The Food and Agriculture Organisation (FAO) Food Outlook report published yesterday confirms that wheat prices could decline in the new season.
Bakery firms across the globe are suffering from soaring costs due to the rocketing price of wheat blamed on a variety of reasons including a pull from emerging economies on already depleted global stocks and a global rise in biofuel consumption.
The FAO reports that favourable weather conditions and a greater confidence in more plentiful supplies in the new season have driven prices down sharply in recent weeks.
By mid-May, international wheat prices stood about 50 per cent below their peaks in late February, although it is important to note that by April, the price of United States wheat was still 80 per cent above the same period last year, according to the FAO.
Depleted old crop supplies, export restrictions and closure of the wheat export registry in Argentina, a major wheat exporter, continue to sustain prices in world markets.
Decline in wheat futures
Food Outlook confirms that recent declines in the US wheat futures have been "pronounced" driven by firmer prospects for a "significant increase" in this years American output as well as at the world level. US winter wheat is forecast up 17 per cent and the world level up 8.7 per cent.
"In May most US wheat futures fell to a five-month low in light of prospects for a record wheat crop this year", said the report.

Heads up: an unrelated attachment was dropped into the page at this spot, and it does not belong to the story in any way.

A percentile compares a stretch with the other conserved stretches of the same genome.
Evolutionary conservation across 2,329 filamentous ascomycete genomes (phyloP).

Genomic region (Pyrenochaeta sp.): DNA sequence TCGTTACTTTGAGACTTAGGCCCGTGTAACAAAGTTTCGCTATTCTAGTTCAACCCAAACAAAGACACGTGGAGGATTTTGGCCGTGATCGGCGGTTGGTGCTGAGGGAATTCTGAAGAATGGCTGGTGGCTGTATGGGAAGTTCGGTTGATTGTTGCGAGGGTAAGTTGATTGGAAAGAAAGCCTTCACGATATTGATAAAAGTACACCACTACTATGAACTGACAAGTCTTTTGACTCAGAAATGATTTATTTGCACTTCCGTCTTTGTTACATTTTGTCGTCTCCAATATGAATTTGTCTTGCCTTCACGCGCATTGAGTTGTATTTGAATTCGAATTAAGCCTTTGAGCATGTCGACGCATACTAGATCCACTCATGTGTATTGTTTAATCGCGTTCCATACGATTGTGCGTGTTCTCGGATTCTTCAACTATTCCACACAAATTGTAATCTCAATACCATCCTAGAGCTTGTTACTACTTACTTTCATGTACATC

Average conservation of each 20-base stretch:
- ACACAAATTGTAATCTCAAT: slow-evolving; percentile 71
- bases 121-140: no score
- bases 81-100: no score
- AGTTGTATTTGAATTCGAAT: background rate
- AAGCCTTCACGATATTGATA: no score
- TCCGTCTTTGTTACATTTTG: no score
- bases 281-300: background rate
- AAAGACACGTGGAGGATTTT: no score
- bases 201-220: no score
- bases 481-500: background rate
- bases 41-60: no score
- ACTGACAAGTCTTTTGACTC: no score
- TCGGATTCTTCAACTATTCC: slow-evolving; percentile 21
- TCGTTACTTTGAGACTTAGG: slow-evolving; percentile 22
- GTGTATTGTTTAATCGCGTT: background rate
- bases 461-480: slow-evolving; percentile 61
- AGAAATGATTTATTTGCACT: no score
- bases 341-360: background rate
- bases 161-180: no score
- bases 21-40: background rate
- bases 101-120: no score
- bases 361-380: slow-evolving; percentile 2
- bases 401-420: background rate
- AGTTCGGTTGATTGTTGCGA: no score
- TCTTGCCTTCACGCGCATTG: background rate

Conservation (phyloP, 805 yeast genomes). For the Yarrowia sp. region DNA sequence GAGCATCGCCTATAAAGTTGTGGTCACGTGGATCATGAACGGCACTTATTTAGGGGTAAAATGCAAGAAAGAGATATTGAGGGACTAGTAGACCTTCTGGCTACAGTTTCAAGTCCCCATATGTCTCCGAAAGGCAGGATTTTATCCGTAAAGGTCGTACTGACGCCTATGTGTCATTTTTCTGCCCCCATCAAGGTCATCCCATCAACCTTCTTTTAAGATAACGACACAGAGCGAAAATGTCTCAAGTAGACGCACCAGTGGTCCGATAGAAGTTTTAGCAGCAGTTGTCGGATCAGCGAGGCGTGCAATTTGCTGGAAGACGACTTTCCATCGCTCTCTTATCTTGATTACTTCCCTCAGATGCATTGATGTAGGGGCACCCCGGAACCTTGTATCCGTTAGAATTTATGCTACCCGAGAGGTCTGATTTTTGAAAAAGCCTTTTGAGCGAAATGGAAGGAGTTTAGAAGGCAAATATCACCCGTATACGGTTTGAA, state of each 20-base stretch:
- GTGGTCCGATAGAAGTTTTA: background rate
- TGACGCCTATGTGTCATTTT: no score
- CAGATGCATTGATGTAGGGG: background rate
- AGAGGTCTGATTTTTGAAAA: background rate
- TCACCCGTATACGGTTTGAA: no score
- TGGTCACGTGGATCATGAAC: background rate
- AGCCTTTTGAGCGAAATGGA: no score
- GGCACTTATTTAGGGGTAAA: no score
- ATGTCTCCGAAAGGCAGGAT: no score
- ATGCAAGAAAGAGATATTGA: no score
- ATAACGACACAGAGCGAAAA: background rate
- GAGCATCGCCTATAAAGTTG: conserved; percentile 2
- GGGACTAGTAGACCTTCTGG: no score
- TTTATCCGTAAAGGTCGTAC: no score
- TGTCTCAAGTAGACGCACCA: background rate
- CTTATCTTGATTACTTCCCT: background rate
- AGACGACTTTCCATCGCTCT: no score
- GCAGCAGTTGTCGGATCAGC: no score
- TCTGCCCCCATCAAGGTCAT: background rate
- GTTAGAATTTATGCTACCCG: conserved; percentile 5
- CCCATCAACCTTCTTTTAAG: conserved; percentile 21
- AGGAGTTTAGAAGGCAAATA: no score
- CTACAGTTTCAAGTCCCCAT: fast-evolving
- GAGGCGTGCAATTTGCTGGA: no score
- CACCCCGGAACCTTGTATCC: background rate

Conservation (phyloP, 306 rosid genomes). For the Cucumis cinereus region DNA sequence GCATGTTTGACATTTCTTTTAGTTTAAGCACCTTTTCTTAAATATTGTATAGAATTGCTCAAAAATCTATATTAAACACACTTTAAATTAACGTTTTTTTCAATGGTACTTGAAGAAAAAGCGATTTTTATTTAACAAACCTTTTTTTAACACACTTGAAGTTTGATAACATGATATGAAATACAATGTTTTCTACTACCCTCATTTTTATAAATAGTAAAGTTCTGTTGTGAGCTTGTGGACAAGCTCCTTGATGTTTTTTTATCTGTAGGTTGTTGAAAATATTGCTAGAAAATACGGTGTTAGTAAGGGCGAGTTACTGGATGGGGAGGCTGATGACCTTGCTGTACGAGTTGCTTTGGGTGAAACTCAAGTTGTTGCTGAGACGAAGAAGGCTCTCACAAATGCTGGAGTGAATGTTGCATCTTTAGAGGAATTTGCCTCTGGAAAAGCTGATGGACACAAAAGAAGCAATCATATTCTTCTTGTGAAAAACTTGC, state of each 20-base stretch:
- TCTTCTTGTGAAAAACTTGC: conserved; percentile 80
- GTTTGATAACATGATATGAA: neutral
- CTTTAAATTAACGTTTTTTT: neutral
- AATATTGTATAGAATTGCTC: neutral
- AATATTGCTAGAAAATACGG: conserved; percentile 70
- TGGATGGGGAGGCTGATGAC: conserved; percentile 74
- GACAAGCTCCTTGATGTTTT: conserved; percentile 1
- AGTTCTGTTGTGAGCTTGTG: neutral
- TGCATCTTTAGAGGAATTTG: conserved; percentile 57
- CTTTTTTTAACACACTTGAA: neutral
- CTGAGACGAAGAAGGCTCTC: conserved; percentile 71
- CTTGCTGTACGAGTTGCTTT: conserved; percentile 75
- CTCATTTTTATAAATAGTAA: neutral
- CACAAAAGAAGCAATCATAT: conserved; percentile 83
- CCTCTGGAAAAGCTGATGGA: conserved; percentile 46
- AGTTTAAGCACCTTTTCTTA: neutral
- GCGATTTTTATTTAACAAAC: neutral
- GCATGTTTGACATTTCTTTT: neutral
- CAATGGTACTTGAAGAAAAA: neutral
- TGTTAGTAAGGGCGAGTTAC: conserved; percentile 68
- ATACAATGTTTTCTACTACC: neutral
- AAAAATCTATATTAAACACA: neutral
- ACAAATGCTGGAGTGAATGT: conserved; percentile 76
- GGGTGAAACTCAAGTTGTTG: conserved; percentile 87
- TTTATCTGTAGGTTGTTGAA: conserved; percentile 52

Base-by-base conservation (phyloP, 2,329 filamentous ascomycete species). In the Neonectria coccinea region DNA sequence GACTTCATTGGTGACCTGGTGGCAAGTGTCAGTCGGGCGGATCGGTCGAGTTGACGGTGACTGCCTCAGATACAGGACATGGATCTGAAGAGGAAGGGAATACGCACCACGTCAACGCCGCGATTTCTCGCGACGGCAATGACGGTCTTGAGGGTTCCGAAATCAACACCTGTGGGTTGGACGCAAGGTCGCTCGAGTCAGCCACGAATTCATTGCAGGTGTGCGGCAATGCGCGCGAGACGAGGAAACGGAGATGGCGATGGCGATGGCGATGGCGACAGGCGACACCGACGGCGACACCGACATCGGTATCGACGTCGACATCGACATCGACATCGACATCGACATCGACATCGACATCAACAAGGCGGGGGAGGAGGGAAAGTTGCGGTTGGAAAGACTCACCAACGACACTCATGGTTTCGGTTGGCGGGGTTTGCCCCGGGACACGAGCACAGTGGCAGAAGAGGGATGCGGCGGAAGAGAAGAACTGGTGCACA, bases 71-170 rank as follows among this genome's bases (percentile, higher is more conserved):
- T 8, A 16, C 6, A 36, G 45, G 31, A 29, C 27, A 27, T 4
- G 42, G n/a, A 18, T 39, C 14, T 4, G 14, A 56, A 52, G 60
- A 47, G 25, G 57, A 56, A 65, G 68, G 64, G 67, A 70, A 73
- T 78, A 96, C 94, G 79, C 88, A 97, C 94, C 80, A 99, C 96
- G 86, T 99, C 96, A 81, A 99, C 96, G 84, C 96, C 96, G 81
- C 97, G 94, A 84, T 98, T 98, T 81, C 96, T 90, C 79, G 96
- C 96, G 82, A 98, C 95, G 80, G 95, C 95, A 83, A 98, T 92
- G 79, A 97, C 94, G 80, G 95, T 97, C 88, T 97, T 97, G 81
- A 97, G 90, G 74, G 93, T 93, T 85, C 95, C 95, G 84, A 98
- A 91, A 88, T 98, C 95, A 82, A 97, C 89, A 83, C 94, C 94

Food Outlook confirms that in the bulk of the production increase is expected to come from the major exporting countries. In the northern hemisphere bigger harvests are expected in all regions with the exception of Asia, where output is expected to remain close to last years levels.
Situation in Europe
The report says that in Europe the aggregate wheat crop for 2008 is currently forecast to rise by nearly 13 per cent from last year's reduced harvest, "reflecting a larger area and better yield prospects."
Plantings in the EU were facilitated by the reduction of the compulsory set-aside requirement from 10 per cent to zero for the 2007/08 cropping season, said the report.
Better weather conditions than last year have particularly favoured production in countries situated in the eastern Black Sea zone such as Bulgaria and Ukraine. If normal growing conditions continue for the remainder of the season production in the EU-27 is forecast to reach about 138 million tonnes, up nearly 15 per cent on 2007's low output.
With regard to wheat imports into the EU it is anticipated that there will be a "sharp decline" as a result of the expected recovery in output.
Wheat shipments from the EU are also likely to "increase significantly" as a result of improved supplies.
Higher production and lower prices could boost wheat consumption, according to the report. World food consumption in 2008/09 is forecast to rise to 453 m tonnes, up 1.6 per cent from 2007/08. At this level world wheat consumption on a per caput basis would remain steady.
After falling to nearly a 30 year low, world wheat stocks by the close of the 2009 crop season are forecast to rise to 168 million tonnes, up 16 per cent. At current forecasts the world wheat stocks-to-use ratio for the new season is forecast at 26.4 per cent, nearly a 5 per cent increase from the 2007/08 low but below the 30 per cent at the start of the decade.
The strong demand for wheat, particularly for animal feed, will prevent wheat stocks and the stocks-to-use ration from any significant improvement than is currently envisaged.
However wheat inventories in major exporting countries are expected to rise, with expansion in the EU up 5.5 million tonnes.